Rape and Sexual Assault
Rape or forcible sexual intercourse is one of the most horrendous forms of violence against women and girls. Rape for a woman does not end with the act itself. Rape victims often suffer a form of post-traumatic stress disorder, particularly those who have also suffered extreme threats, terror and helplessness. Christians being economically poor and with no social or political power are open to this sort of violence and the Muslim male can easily get away with this crime without being punished for it. The accused are supported by the Law and State itself.
If a rape is committed to a Muslim woman, according to the Islamic Law; to prove her rape in the court she had to produce two male Muslims who are truthful persons and abstain from major sins. And a non-Muslim woman need four male Muslim witnesses to prove her rape, if she fails to produce the witnesses she instead is charged for making false allegations. The punishments for these charges are 80 whipping and 50 thousand fine. These laws have legitimized the victimization of women rather than the protection.
In almost all the rape cases the whole family of the girl is forced to leave their house and go in hiding. Sometimes, the family in such circumstances forsakes the survivor of sexual abuse.
Religious Conversations/ Forced Conversions
The rapid religious elements have assumed upon themselves the responsibility to take care of the religious rectitude of the citizenry. They seem to genuinely believe that those not subscribing to their version of faith has either gone astray or they entertain criminal credentials. A mass scale conversion of the religious minorities to the majority religion is the fantasy and standing agenda of these bigoted souls. Christian girls who are forcibly converted to Islam and taken into marriage could never come back to their parents. If a girl manages to escape her family and the entire Christian community living in that area comes under attack by the Muslim majority. In such circumstances it becomes essential for the girl to seek refuge elsewhere.
Reasons for working upon this issue as a Project
The Voice felt the need to work for such poor and persecuted women because the Voice have women in the Board as a Majority and we felt the need of helping poor, persecuted Sisters in Christ. secondly we are working in such a society where every day this kind of incidence happens and there are not enough people to help these victims without harassment and indignity especially if they go in the chambers of the Male lawyers. As you know our society is a men dominant society and it is hard for the women to survive in this society with out skills, money and sources and therefore they are more vulnerable towards further exploitation. Thirdly because of our practice as a lawyers there are a lot of poor and needy women as our clients that expect us to help them with out taking any money, we can do that in our practice but we can not make up to their court expenses and other expenses involved in their cases e.g. travelling, medical etc. some times they are in such a condition that we have to admit them in the hospital these all activities involve finances that we do not have. That’s why we decided to start it as a project so that we could help the needy and oppressed women in a proper and better way.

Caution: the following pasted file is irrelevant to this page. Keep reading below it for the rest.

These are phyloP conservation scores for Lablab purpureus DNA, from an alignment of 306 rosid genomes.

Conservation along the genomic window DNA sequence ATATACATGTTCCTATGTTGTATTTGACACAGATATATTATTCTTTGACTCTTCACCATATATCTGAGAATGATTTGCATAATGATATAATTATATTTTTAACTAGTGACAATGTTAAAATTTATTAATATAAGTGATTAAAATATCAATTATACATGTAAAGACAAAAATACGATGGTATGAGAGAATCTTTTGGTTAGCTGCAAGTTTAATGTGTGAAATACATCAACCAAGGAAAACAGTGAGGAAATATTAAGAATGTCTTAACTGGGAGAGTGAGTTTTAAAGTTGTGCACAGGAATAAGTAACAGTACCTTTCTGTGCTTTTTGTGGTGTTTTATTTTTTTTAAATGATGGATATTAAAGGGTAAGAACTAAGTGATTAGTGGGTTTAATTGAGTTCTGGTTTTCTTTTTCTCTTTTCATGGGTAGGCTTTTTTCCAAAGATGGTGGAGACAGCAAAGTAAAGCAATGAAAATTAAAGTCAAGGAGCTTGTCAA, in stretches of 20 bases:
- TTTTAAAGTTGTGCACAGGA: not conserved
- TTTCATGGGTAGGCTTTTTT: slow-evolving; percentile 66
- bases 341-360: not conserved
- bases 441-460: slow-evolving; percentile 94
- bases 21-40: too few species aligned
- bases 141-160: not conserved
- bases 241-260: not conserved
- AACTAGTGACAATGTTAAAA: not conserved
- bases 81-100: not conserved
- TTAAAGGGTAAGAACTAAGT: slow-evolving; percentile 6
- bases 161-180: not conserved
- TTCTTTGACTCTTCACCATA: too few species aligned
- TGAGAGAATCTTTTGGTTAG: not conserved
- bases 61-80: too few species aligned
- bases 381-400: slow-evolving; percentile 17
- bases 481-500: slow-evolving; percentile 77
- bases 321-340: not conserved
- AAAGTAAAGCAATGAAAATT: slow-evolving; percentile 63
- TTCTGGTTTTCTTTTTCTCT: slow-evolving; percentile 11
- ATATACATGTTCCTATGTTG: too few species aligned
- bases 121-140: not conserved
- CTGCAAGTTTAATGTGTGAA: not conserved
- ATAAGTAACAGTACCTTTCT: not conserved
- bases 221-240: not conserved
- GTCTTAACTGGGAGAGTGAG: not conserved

Strategy for the Project for women
As this project involves a legal work and the work regarding women therefore the people working for this project are all women. It is decided by the general board of Directors of the voice that only women will lead this project. Secondly we have started programs for the empowerment and uplift of the women in various areas especially sub-urban and rural areas of Punjab so that women may get basic technical skills of stitching, sewing, knitting, Adult Education and beauty artists etc. with this program hundreds of women have obtained benefits and hundreds are getting the training so that they may survive in the society with dignity and self -respect.